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Ann Clin Biochem. 2009 Jan;46(Pt 1):79-81. doi: 10.1258/acb.2008.008135.

Use of a common standard improves the performance of liquid chromatography-tandem mass spectrometry methods for serum 25-hydroxyvitamin-D.

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Clinical Chemistry Department, Imperial College Healthcare NHS Trust, Charing Cross Hospital, London W6 8RF, UK.

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  • Ann Clin Biochem. 2009 Sep;46(Pt 5):434.



Liquid chromatography-tandem mass spectrometry (LC-MS/MS) is becoming increasingly popular for measuring 25-hydroxyvitamin-D (25-OH-D). Results submitted to the International Quality Assessment Scheme (DEQAS) have shown poor interlaboratory agreement. We investigated whether the use of a common standard would reduce interlaboratory imprecision.


A commercial standard and two controls were distributed with the DEQAS samples in January 2008. Participants were asked to calculate the results of samples and controls using their usual standard and the commercial standard. A method questionnaire was also distributed.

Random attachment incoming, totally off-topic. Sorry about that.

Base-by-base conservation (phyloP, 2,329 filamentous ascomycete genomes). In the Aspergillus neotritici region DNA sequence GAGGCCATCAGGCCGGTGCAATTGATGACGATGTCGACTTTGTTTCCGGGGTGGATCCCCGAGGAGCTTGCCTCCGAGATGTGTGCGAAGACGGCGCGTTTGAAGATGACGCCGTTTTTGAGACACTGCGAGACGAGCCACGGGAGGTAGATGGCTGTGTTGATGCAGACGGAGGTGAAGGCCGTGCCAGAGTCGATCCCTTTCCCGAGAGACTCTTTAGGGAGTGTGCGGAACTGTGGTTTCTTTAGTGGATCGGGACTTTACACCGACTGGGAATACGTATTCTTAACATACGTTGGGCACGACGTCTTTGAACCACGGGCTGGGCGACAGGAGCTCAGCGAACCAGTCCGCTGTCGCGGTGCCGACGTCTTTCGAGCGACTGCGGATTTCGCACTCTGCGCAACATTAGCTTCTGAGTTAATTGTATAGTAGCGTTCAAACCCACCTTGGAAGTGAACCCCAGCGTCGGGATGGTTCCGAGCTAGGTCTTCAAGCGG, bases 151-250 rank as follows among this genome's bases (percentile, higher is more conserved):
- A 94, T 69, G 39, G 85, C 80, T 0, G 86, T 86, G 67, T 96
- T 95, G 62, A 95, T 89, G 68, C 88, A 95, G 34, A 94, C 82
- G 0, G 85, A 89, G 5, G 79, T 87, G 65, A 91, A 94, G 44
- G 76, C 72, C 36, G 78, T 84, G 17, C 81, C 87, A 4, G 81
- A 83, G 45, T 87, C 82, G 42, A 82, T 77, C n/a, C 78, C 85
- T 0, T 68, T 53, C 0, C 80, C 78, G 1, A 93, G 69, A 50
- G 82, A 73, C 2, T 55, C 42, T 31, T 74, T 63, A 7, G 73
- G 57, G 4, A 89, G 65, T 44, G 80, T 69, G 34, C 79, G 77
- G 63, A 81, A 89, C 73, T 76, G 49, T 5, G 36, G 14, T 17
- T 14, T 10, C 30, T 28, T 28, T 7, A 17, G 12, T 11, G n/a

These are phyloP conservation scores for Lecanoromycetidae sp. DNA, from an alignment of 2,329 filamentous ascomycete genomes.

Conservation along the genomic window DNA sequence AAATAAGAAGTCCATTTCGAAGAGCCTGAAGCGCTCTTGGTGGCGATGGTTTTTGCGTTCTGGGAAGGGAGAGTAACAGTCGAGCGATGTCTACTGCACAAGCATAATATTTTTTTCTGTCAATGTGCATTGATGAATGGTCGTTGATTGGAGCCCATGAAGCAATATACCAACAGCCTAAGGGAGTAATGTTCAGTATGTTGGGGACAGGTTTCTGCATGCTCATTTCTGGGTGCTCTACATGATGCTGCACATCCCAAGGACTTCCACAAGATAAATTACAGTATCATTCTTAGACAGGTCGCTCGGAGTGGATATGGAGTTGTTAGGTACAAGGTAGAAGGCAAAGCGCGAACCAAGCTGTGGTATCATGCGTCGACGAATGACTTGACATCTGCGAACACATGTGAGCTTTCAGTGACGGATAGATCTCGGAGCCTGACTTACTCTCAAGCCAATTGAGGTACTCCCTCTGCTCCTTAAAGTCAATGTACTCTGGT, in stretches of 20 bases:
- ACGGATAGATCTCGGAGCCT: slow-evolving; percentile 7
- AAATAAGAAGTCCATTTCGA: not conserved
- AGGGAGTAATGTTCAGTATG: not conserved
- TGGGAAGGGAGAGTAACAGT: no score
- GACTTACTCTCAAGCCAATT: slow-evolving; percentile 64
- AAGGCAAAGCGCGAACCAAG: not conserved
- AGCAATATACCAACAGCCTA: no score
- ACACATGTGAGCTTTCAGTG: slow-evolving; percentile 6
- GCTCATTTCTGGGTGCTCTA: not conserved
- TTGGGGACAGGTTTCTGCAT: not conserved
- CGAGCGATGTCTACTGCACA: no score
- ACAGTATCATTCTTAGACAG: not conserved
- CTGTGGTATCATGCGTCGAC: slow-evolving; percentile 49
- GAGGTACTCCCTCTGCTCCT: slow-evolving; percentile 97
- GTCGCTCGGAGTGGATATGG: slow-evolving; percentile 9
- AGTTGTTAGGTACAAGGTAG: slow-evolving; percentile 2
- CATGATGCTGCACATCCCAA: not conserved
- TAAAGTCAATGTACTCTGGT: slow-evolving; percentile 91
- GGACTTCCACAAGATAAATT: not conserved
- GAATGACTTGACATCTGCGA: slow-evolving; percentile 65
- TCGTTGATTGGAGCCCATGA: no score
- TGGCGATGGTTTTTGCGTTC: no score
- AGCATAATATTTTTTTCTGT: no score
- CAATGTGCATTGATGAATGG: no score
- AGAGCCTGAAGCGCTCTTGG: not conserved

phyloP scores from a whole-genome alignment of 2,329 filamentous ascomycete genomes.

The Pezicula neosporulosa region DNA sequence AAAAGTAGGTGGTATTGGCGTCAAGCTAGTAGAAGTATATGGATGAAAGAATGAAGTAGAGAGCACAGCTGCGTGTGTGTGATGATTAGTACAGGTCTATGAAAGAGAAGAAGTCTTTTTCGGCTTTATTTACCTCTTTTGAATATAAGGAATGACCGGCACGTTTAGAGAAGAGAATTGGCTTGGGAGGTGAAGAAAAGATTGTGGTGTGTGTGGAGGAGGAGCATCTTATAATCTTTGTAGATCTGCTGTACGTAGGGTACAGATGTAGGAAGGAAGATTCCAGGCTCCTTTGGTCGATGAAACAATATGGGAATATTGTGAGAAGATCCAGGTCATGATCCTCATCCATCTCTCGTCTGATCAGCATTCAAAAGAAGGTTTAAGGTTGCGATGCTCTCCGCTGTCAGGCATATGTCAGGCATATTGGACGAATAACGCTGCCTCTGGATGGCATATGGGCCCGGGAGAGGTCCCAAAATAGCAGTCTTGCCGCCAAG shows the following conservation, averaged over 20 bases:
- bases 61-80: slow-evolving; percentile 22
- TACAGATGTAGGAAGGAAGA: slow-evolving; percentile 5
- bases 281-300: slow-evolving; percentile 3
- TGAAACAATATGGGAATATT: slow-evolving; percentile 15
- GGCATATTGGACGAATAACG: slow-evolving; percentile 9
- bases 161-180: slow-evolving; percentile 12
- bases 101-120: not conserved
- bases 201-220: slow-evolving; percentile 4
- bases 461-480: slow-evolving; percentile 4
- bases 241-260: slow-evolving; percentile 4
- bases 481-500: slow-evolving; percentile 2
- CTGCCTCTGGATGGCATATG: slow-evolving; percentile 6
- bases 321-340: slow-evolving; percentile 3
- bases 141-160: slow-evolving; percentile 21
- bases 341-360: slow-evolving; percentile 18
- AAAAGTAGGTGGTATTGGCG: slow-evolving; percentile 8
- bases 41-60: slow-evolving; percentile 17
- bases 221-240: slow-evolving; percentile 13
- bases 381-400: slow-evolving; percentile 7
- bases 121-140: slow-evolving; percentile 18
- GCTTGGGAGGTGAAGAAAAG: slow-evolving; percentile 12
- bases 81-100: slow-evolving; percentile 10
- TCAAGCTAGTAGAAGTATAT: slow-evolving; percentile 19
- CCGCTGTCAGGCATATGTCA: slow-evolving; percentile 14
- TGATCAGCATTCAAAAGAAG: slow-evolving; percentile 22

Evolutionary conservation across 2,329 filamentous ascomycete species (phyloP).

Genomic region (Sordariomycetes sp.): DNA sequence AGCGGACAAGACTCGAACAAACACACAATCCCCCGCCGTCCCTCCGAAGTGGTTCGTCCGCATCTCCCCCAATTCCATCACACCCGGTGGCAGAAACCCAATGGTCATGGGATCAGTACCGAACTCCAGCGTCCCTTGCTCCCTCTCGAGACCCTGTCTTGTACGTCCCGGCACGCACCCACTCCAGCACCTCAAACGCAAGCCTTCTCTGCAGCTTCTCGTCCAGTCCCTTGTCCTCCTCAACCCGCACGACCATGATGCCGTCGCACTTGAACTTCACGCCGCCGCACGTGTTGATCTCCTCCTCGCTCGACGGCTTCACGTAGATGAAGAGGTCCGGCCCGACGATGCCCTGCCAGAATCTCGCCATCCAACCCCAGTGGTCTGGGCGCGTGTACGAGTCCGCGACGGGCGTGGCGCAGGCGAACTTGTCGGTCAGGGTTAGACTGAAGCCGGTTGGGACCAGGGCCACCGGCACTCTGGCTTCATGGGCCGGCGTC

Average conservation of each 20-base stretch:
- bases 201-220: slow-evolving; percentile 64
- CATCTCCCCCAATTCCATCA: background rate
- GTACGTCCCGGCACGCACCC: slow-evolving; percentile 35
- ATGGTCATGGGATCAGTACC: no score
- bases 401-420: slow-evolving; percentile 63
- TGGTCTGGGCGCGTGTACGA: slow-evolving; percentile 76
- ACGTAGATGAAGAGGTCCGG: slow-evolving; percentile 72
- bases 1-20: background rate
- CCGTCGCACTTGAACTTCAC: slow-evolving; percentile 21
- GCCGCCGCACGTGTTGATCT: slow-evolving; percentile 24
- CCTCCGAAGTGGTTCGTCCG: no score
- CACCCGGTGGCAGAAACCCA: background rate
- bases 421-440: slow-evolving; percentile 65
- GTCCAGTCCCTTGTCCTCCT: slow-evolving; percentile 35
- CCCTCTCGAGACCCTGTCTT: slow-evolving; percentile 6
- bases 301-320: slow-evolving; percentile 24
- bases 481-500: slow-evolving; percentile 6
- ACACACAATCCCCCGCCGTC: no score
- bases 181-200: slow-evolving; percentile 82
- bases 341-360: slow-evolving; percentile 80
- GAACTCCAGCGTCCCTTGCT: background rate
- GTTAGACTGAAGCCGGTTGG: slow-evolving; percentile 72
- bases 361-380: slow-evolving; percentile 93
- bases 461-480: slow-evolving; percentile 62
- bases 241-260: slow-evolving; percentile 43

Use of a common standard reduced the mean interlaboratory imprecision (coefficient of variation [CV]) for total 25-OH-D from 16.4% (in-house standards) to 10.4% (common standard). For 25-OH-D(3) and 25-OH-D(2), the mean CVs were reduced from 16.7% and 21.1% to 8.5% and 12.6%, respectively. Mean values obtained for total 25-OH-D using the common standard were higher by 6.1%.


Use of a common standard improved agreement among laboratories using LC-MS/MS methods for 25-OH-D. This suggests that problems with assay standardization contribute to interlaboratory imprecision. This may be related to the nature of the matrix used for working standards or errors in the calibration of stock standard solutions of 25-OH-D. Some participants used a gravimetric method, others UV spectrophotometry, to establish the concentration of stock solutions. Among the latter group there was uncertainty over the molar absorption coefficient of 25-OH-D solutions. We conclude that LC-MS/MS is not yet sufficiently robust to become the reference method for 25-OH-D and that gas chromatography-mass spectrometry might be a more suitable candidate.

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